Over at Sojourners, Brian McLaren—the emerging church and religious left’s foremost authority on foreign affairs, grand strategy, and defense policy—has weighed in on Afghanistan. In ” Dear President Obama: An Open Letter on Afghanistan ,” McClaren writes:

I am a loyal supporter of your presidency. I worked hard in the campaign and have never been as proud of my country as I was when we elected you.

I’m writing to ask you to find another way ahead in Afghanistan. I wrote a similar letter to President Bush when he was preparing for war in Iraq.

I believe now, as you and I both did then, that war is not the answer. Violence breeds violence, and as Dr. King said, you can murder a murderer, but you can’t murder murder. As the apostle Paul said, evil must be overcome with good, which means that violence and hate must be overcome with justice and love, not more of the same.

Obviously, you know things the rest of us don’t know. And you have pressures and responsibilities the rest of us don’t have. But we have based our lives on the moral principles that guided leaders like Dr. King, Desmond Tutu, and Nelson Mandela. We share a profound faith in a loving, non-violent God. We share a commitment to live in the way of Jesus the peacemaker. That’s why escalation is not a change we can believe in.


Given McClaren’s commitment to nonviolent pacifism one would expect him not only to oppose escalation but to favor a unilateral military withdrawal as well. If “war is not the answer” then it is not the answer with or without the 40,000 additional troops requested by General McChrystal, General Petraeus, and the JCS. McLaren, in other words, is calling for unilateral military withdrawal from Afghanistan. In the current debate over troop strength in Afghanistan, McLaren’s proposed number is zero!

That’s just what you would expect from a pacifist, of course. But we should pause and take stock for a moment on McLaren’s comment: “I believe now, as you and I both did then, that war is not the answer.” How odd, since Obama repeatedly insisted during the campaign that Afghanistan was a “war of necessity” (and hence the good war) unlike Iraq, which was a “war of choice”, (which was Bush’s bad war). And back in March, Obama seemed to make good on his pledge to fight this “war of necessity” by substantially increasing the number of troops. In other words, throughout the campaign and early in his presidency, Obama gave every indication that he believed that war is the answer. The only debate was over the way in which the war would be waged—not whether it would be waged.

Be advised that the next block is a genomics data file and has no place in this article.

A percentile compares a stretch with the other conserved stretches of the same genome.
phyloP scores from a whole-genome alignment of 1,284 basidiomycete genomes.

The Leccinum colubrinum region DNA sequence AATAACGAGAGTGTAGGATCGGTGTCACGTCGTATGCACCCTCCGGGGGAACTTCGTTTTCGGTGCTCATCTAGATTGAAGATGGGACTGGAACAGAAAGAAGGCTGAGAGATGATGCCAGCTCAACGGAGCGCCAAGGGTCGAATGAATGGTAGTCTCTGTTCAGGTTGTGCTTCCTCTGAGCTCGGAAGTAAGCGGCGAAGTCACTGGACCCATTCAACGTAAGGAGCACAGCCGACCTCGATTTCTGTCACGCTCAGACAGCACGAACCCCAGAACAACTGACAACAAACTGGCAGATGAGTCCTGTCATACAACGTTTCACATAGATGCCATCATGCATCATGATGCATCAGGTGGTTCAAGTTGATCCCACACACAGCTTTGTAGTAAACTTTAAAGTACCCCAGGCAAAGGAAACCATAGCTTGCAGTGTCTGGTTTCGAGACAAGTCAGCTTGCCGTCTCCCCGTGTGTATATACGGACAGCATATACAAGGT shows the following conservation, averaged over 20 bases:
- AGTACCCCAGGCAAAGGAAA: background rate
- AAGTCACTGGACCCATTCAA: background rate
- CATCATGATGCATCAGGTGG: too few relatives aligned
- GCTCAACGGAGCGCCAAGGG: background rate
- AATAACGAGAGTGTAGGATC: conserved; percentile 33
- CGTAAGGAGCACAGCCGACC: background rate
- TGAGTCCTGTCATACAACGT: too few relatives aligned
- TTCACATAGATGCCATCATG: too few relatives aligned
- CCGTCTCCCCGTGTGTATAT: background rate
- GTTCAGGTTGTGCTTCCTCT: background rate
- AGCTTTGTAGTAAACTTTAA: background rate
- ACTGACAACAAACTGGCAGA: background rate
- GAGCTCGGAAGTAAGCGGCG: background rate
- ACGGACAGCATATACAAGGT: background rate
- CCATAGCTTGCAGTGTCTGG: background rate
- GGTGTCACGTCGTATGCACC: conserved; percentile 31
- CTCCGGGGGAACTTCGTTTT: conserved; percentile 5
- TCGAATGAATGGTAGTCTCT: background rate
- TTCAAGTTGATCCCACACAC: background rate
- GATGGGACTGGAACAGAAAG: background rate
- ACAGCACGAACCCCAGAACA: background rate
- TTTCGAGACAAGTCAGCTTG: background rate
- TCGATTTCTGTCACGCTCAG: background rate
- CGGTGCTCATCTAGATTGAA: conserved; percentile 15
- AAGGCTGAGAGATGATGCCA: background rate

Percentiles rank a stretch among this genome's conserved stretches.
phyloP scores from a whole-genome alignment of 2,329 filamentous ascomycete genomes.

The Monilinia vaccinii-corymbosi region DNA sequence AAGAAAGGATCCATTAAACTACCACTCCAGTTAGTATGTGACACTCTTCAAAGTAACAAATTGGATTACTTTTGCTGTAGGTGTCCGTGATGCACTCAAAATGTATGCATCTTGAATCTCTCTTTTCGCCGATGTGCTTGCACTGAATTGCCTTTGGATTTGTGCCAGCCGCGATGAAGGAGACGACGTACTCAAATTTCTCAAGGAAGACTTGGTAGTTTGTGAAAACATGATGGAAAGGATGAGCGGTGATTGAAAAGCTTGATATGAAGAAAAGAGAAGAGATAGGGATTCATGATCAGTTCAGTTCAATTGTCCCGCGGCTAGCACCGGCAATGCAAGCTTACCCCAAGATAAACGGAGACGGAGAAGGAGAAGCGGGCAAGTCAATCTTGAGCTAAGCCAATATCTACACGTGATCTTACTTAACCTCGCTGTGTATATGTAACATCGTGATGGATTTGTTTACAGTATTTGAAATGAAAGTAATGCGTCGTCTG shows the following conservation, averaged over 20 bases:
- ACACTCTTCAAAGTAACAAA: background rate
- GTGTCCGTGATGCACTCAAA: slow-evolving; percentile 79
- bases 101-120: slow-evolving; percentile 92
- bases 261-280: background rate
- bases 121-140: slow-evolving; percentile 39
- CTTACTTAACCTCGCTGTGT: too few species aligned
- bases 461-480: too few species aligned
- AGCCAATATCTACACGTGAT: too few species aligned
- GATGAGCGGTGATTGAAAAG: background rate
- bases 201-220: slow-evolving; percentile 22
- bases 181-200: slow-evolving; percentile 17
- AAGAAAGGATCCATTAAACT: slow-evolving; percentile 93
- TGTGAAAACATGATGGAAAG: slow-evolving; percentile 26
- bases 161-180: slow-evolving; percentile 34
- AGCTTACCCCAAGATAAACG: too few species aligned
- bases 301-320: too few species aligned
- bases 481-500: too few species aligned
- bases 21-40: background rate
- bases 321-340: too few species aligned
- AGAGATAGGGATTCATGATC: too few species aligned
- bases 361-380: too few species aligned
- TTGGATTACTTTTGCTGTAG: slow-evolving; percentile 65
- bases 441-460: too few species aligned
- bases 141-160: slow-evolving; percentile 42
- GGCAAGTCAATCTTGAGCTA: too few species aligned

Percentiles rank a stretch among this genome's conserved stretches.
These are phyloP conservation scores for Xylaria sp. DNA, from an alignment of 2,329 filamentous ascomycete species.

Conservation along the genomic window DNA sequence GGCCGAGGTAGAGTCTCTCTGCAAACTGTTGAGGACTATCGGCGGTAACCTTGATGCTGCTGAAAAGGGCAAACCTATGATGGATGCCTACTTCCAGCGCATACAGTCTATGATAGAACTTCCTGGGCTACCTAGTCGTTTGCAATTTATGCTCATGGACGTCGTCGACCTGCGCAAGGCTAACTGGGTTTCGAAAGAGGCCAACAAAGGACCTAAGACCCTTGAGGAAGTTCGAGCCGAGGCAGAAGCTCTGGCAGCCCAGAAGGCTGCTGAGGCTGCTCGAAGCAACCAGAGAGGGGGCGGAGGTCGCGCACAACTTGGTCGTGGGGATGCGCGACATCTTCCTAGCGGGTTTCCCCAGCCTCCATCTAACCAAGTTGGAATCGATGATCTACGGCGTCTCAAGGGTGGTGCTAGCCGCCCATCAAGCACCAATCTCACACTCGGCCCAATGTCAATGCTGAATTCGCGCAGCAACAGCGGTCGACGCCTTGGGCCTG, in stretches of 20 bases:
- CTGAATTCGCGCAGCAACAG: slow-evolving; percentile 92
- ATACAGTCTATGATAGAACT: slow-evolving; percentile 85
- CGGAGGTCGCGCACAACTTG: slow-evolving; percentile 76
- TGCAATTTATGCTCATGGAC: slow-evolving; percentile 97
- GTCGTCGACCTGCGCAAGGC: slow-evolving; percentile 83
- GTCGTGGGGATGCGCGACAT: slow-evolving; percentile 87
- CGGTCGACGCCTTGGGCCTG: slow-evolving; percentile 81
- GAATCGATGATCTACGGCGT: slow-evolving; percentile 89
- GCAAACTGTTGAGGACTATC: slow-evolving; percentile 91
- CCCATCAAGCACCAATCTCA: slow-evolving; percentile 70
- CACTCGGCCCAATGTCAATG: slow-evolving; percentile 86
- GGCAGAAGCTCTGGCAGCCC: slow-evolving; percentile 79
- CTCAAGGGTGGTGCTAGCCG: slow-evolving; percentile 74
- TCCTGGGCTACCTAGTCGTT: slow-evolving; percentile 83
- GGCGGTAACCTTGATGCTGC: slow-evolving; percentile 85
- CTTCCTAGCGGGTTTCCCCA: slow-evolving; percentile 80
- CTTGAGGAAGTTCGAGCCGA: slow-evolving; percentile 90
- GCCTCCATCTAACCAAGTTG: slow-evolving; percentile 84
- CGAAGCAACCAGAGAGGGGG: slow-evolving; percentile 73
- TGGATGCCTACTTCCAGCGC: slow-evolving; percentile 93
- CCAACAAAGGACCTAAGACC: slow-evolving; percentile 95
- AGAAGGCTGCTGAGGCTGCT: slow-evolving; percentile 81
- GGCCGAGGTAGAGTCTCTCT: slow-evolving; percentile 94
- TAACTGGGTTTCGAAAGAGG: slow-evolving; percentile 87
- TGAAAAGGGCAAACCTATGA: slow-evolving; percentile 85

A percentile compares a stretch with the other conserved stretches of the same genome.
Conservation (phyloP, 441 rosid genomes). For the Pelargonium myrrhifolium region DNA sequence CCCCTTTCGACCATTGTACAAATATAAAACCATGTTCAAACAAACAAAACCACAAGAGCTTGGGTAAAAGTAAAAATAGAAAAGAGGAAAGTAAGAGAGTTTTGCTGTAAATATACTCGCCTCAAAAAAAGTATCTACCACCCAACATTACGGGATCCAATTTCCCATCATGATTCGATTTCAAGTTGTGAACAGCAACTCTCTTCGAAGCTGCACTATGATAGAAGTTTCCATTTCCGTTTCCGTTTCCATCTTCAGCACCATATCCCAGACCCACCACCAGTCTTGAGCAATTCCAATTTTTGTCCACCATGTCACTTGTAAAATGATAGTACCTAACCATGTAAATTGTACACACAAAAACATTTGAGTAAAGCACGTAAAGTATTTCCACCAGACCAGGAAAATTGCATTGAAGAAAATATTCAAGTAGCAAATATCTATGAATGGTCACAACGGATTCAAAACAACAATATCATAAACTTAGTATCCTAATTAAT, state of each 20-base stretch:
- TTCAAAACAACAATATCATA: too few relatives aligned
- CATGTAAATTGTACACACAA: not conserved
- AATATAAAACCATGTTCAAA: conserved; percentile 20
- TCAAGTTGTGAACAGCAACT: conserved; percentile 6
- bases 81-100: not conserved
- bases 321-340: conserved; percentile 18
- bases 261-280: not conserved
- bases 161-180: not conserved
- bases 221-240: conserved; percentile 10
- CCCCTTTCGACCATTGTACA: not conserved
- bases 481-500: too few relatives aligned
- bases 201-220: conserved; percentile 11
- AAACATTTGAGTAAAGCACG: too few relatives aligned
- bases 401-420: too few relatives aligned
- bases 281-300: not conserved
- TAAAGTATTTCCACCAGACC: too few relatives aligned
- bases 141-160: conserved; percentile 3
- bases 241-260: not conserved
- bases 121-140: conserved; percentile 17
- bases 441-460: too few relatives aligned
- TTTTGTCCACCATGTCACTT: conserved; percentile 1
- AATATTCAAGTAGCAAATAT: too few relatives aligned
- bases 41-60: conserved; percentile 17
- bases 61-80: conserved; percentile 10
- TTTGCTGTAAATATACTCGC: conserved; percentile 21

So how do we square Obama’s words and actions (“war is the answer”) with McLaren’s contrary assertion that for Obama “war is not the answer?”

It could be that despite his public stance, (1) Obama secretly believes that “war is not the answer” and privately relayed his true pacifist beliefs and commitment to unilateral military withdrawal from Afghanistan only to his “spiritual advisor,” Brian McLaren. In which case Obama was flat-out lying to the American people about Afghanistan being a war of necessity. Or, (2) Obama never really believed that “war is not the answer,” and the disconnect is because McLaren is (a) confused about Obama’s clearly stated position or (b) lying about it. Or, (3) McLaren is a half-baked moral and theological blowhard who gives lie to the common notion that the infamous “scandal of the evangelical mind” is the exclusive province of the religious right.

I’m leaning toward (3), but could be talked out of it if anyone has a better explanation for this nonsense.

Articles by Keith Pavlischek

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